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Good Monday morning,

1. Highlights on UHN's Essentials

UHN’s Essentials are essential to the work we do as a leading academic health sciences centre – hence the name! Read here to learn more. Below, you’ll find highlights on UHN’s Essentials from last week. 

Compassionate Care and Caring / Partnerships  Thanks to a strategic investment from the Ministry of Health and Long-Term Care, UHN and Sunnybrook will be able to expand access to focused ultrasound, a needed treatment for patients with essential tremors. Christine Elliott, Deputy Premier and Minister of Health, announced an additional $1.4 M in funding. We are one of two centres in Ontario that offers high intensity focused ultrasound and proud to deliver this non-invasive treatment in service of patients and families, in partnership with Sunnybrook.   

Technology  UHN partners with the Vector Institute – a world-renowned AI think tank – and the University of Waterloo to develop AI-assisted diagnostics in medical imaging. Last week, we announced our shared plan to integrate AI and deep learning algorithms into Coral Review, a diagnostic imaging quality improvement software developed at UHN. Coral Review is already used at a number of hospitals across Ontario and allows providers to anonymously peer review medical imaging diagnoses and image quality. An AI-enabled Coral Review would help improve patient outcomes by rapidly scanning through thousands of existing medical images and recommending a diagnosis for providers to review. The AI integration is expected to produce results in 12 to 18 months. My thanks to Leon Goonaratne (Senior Director, UHN Digital), UHN Digital’s Informatics team and the Joint Department of Medical Imaging for leading this unprecedented work – and unleashing the power of technology and innovation! 

Partnerships  Last week, the Ebola virus disease (EVD) outbreak in the Democratic Republic of the Congo was declared an international concern by the World Health Organization. While the global risk remains low at this time, Ontario’s Ministry of Health and Long-Term Care have issued guidelines which we are following diligently. All hospitals are asked to be prepared to provide care for EVD patients who may present to our Emergency Departments, while the Ministry closely monitors Canadians who are providing volunteer support in the affected area.

2. Leadership reflection: Recognizing where you stand and how it might prevent others from speaking up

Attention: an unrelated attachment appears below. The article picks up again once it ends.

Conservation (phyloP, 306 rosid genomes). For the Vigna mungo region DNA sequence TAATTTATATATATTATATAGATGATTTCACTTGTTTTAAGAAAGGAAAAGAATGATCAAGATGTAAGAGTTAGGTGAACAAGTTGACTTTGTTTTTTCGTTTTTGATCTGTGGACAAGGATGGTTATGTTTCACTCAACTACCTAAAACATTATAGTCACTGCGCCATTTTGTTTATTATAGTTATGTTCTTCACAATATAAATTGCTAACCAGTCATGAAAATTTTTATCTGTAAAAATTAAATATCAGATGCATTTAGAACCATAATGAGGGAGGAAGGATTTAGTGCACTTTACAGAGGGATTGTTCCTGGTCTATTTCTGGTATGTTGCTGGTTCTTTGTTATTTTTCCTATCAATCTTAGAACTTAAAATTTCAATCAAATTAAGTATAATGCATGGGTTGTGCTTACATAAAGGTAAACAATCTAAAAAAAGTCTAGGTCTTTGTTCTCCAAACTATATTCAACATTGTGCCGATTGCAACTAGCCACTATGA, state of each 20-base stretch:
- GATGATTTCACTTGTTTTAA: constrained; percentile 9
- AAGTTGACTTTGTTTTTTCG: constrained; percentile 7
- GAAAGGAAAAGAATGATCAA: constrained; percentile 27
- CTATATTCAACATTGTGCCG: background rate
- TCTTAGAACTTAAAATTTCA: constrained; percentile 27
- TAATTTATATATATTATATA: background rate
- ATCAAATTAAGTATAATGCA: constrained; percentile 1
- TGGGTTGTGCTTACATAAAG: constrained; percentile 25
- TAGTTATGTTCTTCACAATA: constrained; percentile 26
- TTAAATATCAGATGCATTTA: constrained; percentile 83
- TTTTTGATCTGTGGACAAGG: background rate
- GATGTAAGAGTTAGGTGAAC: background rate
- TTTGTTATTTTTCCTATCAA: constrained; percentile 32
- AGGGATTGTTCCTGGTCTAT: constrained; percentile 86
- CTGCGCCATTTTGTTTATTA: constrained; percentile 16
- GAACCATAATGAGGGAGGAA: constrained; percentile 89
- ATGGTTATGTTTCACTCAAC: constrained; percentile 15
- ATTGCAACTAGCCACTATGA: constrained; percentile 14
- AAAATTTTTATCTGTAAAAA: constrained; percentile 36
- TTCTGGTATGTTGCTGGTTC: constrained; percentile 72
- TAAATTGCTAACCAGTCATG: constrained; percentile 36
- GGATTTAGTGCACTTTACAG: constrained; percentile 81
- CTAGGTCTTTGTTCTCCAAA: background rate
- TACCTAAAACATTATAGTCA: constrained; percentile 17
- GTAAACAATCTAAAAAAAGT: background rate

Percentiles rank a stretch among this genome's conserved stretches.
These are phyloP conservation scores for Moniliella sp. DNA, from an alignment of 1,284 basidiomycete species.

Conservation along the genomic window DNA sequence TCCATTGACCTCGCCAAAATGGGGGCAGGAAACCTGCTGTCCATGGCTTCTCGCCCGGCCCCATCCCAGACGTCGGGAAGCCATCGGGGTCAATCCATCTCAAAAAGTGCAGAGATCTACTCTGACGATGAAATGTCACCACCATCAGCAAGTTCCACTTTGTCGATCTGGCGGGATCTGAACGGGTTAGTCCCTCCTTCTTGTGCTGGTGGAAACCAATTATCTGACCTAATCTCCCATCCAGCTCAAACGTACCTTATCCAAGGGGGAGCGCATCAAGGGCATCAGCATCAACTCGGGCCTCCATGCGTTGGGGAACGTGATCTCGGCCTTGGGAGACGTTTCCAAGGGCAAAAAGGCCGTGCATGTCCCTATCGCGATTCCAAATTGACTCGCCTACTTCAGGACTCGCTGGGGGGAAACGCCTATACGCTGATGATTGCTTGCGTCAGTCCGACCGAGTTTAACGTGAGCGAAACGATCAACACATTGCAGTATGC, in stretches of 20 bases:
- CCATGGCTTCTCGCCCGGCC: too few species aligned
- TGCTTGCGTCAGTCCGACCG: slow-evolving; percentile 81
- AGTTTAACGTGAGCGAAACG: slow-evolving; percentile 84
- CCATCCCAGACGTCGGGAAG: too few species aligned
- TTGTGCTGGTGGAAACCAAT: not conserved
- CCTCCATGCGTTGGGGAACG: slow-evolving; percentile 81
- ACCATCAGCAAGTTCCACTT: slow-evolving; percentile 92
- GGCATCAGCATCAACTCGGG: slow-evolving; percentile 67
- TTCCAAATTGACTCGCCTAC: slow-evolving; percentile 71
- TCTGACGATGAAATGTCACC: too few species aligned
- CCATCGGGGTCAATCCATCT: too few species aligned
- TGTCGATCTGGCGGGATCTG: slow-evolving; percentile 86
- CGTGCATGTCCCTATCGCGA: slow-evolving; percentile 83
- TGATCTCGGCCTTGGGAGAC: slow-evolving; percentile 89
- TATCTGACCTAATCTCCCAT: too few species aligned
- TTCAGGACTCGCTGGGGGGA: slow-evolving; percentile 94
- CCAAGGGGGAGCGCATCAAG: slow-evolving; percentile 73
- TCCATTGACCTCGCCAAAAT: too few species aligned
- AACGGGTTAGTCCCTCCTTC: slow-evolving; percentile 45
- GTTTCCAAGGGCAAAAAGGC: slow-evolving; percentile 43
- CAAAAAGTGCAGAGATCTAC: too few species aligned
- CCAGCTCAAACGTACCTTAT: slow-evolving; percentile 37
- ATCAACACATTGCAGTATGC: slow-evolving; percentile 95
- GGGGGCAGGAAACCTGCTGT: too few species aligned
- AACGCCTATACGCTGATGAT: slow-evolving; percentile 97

I found this article “Managers, You’re More Intimidating Than You Think” from Harvard Business Review worth reading. Now, I know most leaders here consider themselves approachable – it would give me pause if they didn’t! – but research from other organizations and even our own Engagement Survey results suggest it can be intimidating for people to approach their managers because of differences in authority. My key takeaways from the article: 

• “…scariness is a relational experience, rather than a personal attribute.” I consider myself very friendly and non-hierarchical – especially having spent the early stages of my career in a university environment where all voices were welcomed – so I’ve never viewed myself as an intimidating person. But the article points out that “certain labels you carry with you can override [your well-meaning] characteristics.” So, if you are in a leadership role at UHN, reflect on the limiting effects of your perceived status. I’ll be reflecting on this as well over the coming weeks and months. Are there simple things we could all do (like adjusting our body language – see below) so people feel encouraged to speak up? 

• Body language: The article mentions how we tend to send nonverbal “shut up” signals rather than “speak up” ones – whether or not that’s what we’re actually intending to communicate. Take time to reflect on what your nonverbal cues are suggesting to people. Do you frown when you’re deep in thought? That’s okay – but tell others you’re just thinking, not concerned.

• “Advantage blindness”: Those in privileged positions assume others experience a situation in the same way we do. Remember what it’s like to be in a more junior role, where it can seem riskier to speak up. Recognize the lived experiences of others. 

3. Toronto Western’s annual site BBQ – another great opportunity to celebrate TeamUHN   

Great to spend time with amazing colleagues at this year’s BBQ. Thanks to Margaret Klys (Executive Assistant, Toronto Western), Janet Newton (Vice President, Site Lead at Toronto Western) and the organizing committee for outfitting me in a BRITE (Building Resilience within Institutions Together with Employees) T-shirt this time around. Much better than the suit jacket I flipped burgers in last year! I’d also like to thank everyone who took the time to say hi and introduce themselves. One of the greatest pleasures of my role is learning about the work you all do.

Have a good week,  

Kevin

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